A newish Eos will certainly have "OBD", On Board Diagnosis, in fact OBD-2, which is more informative.

The idea is the your ECU checks and stores faults it notices, and you can retrieve them with the appropriate equipment.

 

OBD code readers used to cost thousands, but are now available for less than £20, some less than £5! https://www.google.co.uk/#q=OBD+readers&tbm=shop

They can be 'stand-alone' boxes, or just a plug that you push into a socket on your car and communicates with your phone by BlueTooth.

 

Somewhere on your car, usually under the dash, in the glove box, is an OBD reader socket. In fact, on your car, it's here: http://www.outilsobdfacile.com/location-plug-connector-obd/Volkswagen-eos-1

Plug in your reader, following the instructions.

Read any faults on the device.

The more expensive ones may interpret the codes.

If not look them up on the Internet: http://www.ecutesting.com/fault_code_library.html for example.

 

This will point you to the part on your car that is faulty, or at worst is giving the ECU a hard time.

The code is generic - it's not manufacturer specific - and OBD-2 gives you more information EG "P1810 TFP Valve Position Switch Circuit/ Transmission 4-Wheel Drive Low Indicator Short Circuit To Battery"

 

The other way to trace a battery drain is to use a multimeter, set to amps - costs less £10 - start at the battery, when the car is switched off. There should be nor more than a few tenths of an amp flowing out, maintianing thngs like clock, radio, ECU. As little as one amp can drain the battery overnight. One of the most common drains is a boot courtesy light, that doesn't go off - faulty switch!

 

JOhn

My account was,as I said , the abridged version...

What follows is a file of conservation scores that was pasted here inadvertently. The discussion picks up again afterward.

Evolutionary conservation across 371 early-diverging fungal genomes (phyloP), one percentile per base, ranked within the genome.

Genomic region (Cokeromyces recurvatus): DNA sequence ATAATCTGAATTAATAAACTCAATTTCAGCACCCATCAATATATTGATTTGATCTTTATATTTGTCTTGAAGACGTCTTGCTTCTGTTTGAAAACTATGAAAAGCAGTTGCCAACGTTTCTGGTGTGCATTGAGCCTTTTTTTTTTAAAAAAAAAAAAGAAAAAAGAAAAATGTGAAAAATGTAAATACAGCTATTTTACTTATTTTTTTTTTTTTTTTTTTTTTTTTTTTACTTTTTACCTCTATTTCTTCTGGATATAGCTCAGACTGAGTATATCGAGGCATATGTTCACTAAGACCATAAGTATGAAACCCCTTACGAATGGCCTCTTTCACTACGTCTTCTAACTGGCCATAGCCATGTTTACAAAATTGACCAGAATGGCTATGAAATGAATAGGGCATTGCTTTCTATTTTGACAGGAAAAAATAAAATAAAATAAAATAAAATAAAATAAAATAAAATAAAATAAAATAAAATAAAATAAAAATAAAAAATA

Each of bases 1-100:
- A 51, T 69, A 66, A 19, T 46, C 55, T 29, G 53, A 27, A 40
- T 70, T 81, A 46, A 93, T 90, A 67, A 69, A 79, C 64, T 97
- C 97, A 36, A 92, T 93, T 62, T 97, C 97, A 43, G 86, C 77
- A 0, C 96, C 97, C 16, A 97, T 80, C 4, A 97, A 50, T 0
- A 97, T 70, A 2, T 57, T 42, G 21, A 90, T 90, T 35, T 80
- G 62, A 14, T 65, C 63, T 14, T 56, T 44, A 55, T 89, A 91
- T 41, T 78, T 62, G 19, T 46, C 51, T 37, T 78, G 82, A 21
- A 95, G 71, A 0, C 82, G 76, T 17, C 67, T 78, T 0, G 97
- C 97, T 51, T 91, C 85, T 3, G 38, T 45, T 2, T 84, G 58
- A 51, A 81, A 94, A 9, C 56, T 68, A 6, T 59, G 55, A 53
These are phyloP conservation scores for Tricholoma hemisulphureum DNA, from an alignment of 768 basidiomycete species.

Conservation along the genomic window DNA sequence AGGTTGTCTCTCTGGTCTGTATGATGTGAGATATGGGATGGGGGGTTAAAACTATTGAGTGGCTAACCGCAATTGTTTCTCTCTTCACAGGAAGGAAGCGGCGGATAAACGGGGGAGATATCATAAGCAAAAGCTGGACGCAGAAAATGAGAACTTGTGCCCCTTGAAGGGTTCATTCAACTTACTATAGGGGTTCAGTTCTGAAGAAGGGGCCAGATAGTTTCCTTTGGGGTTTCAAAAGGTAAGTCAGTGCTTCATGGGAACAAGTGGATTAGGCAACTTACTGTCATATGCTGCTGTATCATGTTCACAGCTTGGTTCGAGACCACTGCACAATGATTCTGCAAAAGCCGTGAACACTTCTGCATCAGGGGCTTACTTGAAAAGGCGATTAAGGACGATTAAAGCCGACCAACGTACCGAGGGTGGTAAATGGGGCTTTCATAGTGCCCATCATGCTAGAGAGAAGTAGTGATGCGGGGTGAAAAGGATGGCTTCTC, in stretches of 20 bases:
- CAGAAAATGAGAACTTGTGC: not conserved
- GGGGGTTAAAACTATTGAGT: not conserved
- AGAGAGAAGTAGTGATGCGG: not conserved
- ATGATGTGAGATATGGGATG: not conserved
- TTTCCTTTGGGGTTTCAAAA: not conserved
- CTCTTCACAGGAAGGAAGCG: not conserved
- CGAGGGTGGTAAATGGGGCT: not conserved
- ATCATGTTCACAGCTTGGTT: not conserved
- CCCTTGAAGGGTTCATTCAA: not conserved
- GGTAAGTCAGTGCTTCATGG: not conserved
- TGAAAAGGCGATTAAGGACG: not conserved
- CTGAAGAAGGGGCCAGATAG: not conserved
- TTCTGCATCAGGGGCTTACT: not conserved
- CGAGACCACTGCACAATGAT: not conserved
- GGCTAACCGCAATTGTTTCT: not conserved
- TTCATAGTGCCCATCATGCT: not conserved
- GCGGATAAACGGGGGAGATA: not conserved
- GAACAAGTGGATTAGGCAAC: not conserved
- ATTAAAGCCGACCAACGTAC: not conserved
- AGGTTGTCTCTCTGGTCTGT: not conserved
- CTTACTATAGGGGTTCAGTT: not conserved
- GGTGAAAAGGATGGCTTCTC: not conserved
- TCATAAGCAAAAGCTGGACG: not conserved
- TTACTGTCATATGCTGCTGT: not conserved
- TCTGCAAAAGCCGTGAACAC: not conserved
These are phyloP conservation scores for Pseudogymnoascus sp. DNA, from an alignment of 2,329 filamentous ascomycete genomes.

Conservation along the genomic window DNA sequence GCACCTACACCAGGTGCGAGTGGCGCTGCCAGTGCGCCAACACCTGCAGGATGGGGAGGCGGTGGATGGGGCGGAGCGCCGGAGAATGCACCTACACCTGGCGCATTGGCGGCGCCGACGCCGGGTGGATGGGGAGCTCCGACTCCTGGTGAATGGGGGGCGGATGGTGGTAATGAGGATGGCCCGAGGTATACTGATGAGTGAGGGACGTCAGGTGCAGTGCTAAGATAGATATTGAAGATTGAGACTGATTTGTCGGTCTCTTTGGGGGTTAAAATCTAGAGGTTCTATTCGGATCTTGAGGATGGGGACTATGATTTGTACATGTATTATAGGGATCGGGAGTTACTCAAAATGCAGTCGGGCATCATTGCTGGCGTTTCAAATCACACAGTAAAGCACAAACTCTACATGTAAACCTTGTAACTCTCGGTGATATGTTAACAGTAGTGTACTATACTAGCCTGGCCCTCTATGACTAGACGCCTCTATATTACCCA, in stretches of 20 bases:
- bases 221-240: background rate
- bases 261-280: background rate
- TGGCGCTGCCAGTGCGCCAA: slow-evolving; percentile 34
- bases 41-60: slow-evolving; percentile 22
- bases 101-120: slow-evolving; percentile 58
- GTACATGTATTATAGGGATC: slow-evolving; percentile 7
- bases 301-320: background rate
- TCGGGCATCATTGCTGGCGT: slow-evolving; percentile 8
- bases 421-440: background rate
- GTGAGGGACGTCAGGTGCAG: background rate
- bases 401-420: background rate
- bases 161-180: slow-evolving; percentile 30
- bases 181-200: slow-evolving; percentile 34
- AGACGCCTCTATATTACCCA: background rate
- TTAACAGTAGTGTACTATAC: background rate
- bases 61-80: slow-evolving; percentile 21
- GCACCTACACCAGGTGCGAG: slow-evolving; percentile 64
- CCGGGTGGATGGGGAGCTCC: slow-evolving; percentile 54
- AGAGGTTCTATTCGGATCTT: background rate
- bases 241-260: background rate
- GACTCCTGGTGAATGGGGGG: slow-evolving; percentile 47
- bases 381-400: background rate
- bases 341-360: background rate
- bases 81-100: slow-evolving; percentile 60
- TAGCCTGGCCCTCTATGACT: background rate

Unless you have a multimeter that can handle a high DC current then beware - you will blow the internal fuse.

I suspected this current drain might be fairly big so put a I ohm 10 watt resistor between the detached neg batt terminal and the vehicle earth connector and instead measured the voltage drop across it.

It should be no more than 35mV .It was over 5volts and the resistor was getting warm fairly quickly so there was a proven a high current drain - and I had not zapped my multimeter.

I was about to start pulling fuses one at a time whilst watching if the voltage went down and was just pondering which of the 3 fuse boxes and heaven knows how many fuses to start on when the buzzing sound attracted me.I won't repeat the rest of the story.

 

OBD? OBD? what's that then?

Wasn't that a hit for Marmalade? Oh no, that was " Obli-dee Obli-dah"!

 

OK , I admit to be being a late and rather reluctant entry to the twenty first century but I have now arrived and stopped kicking an screaming.

Yes, the old dinosaur has been playing with an OBD 11 monitor for the last year or so and ocassionally very useful it is too. I have used it on a Freelander2, Ford C Max and yes, on the Eos.